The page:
One green action often leads to another, much like how a series of wavelets can produce a great wave.

— Derek Dodds, Wave Tribe Founder

Protected Species

But there is still another gray whale species that remains critically endangered.

The species found in the Western North Pacific now only has as few as 150 individuals remaining. If this decline is not stopped, this species will become extinct in the immediate future, much like the gray whale species found in North Atlantic which died off a long time ago.

That’s why, here in America, their annual migration continues to be protected by local authorities.

As they pass by the California coast, they will sometimes swim near small skiffs and allow themselves to be touched. Concern has grown about the impact of boat traffic around whales, and so the number of boats allowed near the migration route is restricted.

The gray whale species found in the Western North Pacific is endangered and has only 150 individuals remaining.
Photo by: Marine Mammal Center

Continuing Threats

Like most marine mammals, human activities in the ocean continue to threaten their survival as a species.

Whales, like other cetaceans, are very sensitive to underwater noise. Oil and gas development on the seafloor often generate massive underwater booms that disrupts a cetacean’s navigation skills and feeding habits.

The widespread plastic pollution has also become a hazard for these creatures. Oftentimes, whales die because they’ve swallowed too much plastic or have been entangled in abandoned plastic fishing gear.

The increasing ship traffic in the ocean also increases the risk of vessels colliding with the whales. As more and more ships sail the waters, they often intrude into the migration route of the whales.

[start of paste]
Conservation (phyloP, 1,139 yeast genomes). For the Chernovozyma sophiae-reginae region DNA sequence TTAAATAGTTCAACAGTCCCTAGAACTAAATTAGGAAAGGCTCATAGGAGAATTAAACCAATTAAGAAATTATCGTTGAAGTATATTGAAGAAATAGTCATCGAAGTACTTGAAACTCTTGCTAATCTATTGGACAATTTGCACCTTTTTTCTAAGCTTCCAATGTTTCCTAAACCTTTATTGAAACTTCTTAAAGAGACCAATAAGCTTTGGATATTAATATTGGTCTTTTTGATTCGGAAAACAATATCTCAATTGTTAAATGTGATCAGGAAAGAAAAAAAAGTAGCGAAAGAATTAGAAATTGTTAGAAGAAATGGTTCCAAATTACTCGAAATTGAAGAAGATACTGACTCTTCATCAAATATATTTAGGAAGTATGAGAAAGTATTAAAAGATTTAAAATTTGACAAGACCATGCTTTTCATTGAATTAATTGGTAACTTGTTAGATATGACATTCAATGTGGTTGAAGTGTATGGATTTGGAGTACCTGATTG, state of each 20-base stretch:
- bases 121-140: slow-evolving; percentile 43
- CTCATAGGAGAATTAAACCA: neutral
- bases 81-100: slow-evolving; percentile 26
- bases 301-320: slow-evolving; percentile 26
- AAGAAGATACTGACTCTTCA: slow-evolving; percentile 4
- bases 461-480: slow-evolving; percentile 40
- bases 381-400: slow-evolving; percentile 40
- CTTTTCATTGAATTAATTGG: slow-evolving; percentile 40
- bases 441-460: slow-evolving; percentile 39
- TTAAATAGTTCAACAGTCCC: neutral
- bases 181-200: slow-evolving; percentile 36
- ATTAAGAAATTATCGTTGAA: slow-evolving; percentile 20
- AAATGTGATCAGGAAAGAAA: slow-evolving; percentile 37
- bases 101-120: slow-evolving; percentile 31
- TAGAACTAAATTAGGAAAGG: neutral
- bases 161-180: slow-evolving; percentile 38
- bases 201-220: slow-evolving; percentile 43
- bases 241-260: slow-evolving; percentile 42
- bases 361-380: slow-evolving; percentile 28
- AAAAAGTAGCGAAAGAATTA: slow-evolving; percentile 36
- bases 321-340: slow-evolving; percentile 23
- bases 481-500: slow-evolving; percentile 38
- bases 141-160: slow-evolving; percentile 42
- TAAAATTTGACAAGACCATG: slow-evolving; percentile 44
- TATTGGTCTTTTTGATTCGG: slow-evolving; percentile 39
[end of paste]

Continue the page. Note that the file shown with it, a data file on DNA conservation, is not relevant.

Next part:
Climate change is also another threat for these creatures. Its impact on water temperatures and the rise of UV radiation due to ozone layer depletion can decrease the population of krill which is a food source for many whales. Without enough food, whales won’t be able to support their population.

What We Can Do

All these problems are the result of our dependence on fossil fuel and plastic. Burning fuel creates carbon emission and carelessly disposing plastic results to pollution.

There are many things we can do—from the simple to the complex,—to help prevent this situation from worsening. But it all boils down to examining our lifestyle and making drastic changes about it.

We can start to recycle or use sustainable materials to cut down on our carbon footprint. We can also volunteer our time or donate money to non-profit organizations helping protect marine wildlife and fighting for ocean conservation.

Wave Tribe's eco-friendly surfboard travel bags.

Here at Wave Tribe, we do our part by making our products eco-friendly and sustainable. From our best selling surfboard travel bags to our well-reviewed eco leashes, we help make surfing more eco-friendly for everyone.

Sure, it won’t immediately impact the situation of the whales in general, but I always say, one green action often leads to another, much like how a series of wavelets can produce a great wave. By providing eco-friendly options for the surfer, we’re setting the stage for a future where the ocean becomes plastic free and climate friendly for whales.

Want to know more about our products? Check out our site.


More Eco-Reads from Wave Tribe

Plastic Kills: The Deadly Six that’s Wiping Out Marine Wildlife
Noise Pollution in Our Oceans - Why We Should be Concerned
Your Ultimate Guide To The Ocean's Most Nurturing Moms